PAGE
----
Affail Monney, the President of the GJA said Caleb Kudah breached Article 13 of the Association's constitution.
Caleb Kudah breach code of ethics: GJA General Secretary 'clashes' with Affail Monney
Kofi Yeboah, the General Secretary, of the Ghana Journalists Association (GJA) has jumped to the defense of the journalist with Citi FM/Citi TV, Caleb Kudah who was arrested by police officers on Tuesday, May 11, 2021, for allegedly filming at the premises of the National Security Ministry and accused of breaching the Association's code of ethics.
"Caleb erred as far as our ethics is concerned. He clearly breached the ethics relative to Article 13 of our own code of ethics which specifies journalists should take pictures through fair, straight forward and honest means unless tampered with by national interest.
"His interest here is not so clear. From the face of it, we believe he erred," he said.
He explained that Kudah flouted the law of the land which bans video coverage of security installations.
He said the violation of Article 126 by the journalist may have triggered the use of excessive force during their arrest.
He noted: "Caleb shouldn’t have filmed without permission and Caleb should have realized that place is a security zone and in every security zone, the security laws apply. It is a no-go area as far as photography is concerned and his violation of regulation might have triggered the overreaction from the security operatives."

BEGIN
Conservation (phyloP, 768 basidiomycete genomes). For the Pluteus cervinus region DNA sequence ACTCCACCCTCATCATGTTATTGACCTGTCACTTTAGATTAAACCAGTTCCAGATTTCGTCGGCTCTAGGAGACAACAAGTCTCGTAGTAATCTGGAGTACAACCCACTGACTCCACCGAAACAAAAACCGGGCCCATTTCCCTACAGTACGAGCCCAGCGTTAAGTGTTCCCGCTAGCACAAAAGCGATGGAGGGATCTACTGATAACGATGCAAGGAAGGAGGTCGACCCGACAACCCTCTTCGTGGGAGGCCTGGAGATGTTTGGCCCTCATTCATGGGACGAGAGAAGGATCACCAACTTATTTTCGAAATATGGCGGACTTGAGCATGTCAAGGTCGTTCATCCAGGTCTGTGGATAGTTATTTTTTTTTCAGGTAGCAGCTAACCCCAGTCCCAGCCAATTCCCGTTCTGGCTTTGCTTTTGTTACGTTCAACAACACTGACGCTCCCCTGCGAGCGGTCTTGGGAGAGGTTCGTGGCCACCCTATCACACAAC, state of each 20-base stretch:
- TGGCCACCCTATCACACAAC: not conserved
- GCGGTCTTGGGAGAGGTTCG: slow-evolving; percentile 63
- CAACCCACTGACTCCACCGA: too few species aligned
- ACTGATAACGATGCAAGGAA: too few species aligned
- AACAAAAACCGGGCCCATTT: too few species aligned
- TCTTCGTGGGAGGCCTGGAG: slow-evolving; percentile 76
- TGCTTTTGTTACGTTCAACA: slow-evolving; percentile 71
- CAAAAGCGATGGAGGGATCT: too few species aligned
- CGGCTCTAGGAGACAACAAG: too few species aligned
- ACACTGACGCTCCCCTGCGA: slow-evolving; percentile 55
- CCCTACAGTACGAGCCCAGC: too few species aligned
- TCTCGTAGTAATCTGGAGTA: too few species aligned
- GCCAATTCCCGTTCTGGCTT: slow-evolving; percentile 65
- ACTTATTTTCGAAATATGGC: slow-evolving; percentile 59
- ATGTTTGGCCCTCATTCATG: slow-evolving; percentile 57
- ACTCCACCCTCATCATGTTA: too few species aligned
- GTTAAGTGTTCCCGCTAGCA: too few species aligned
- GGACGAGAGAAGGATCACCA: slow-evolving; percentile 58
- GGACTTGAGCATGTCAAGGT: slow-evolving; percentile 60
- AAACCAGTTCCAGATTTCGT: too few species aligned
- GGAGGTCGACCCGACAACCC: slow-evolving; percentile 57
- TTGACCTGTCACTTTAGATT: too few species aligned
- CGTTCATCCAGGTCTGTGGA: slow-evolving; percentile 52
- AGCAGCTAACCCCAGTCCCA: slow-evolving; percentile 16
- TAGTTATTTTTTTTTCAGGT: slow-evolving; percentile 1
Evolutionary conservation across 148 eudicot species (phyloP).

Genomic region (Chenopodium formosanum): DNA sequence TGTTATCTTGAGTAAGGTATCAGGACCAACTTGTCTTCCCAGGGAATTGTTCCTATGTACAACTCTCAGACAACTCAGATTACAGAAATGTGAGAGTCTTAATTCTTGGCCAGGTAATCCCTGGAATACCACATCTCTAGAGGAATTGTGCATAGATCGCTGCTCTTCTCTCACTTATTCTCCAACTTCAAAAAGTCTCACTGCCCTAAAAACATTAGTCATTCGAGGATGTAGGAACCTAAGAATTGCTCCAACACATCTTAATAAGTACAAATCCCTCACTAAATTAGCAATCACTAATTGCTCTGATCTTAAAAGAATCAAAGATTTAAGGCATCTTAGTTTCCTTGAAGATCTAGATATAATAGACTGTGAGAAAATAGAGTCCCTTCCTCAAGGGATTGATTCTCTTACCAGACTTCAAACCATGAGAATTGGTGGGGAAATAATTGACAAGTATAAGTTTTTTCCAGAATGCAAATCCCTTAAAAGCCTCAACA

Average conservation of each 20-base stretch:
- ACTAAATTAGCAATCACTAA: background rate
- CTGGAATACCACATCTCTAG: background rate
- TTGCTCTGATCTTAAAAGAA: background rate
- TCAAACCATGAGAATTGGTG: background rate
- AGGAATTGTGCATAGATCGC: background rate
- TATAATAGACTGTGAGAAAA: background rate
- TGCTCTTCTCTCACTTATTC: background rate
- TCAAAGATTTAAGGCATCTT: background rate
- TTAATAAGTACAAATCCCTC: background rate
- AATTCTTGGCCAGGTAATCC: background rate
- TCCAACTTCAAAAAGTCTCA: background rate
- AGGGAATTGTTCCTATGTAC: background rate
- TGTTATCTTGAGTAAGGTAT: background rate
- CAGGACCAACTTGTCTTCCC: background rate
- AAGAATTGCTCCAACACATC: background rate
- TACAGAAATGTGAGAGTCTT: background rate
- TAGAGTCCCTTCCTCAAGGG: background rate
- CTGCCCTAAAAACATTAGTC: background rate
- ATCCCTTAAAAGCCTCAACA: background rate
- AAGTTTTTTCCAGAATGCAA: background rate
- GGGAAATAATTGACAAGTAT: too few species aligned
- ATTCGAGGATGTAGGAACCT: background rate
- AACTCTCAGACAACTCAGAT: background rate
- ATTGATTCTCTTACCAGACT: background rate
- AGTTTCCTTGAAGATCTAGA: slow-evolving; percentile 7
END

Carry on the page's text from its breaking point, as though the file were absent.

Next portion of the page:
But the General Secretary of the GJA disagreed with Affail Monney and said he [Caleb] did not breach any code as long as he acted in the interest of the public.
In a Facebook post, he said: "Insofar as the public/national interest was at stake (as evidenced in his narrative), he was firmly within the bounds of journalism ethics, including Article 13 of the GJA Code of Ethics.
"The nebulous identity of national security cannot, and should not, be allowed to strip the media of its cardinal constitutional mandate under Article 162(5): “All agencies of the mass media shall, at all times, be free to uphold the principles, provisions, and objectives of this Constitution, and SHALL uphold the responsibility and accountability of the Government to the people of Ghana."
He further asked Ghanaians to "encourage civility and the rule of law, which are trademarks and honorifics of constitutional governance rather than brute and barbarism, which are hallmarks and horrific of military juntas."
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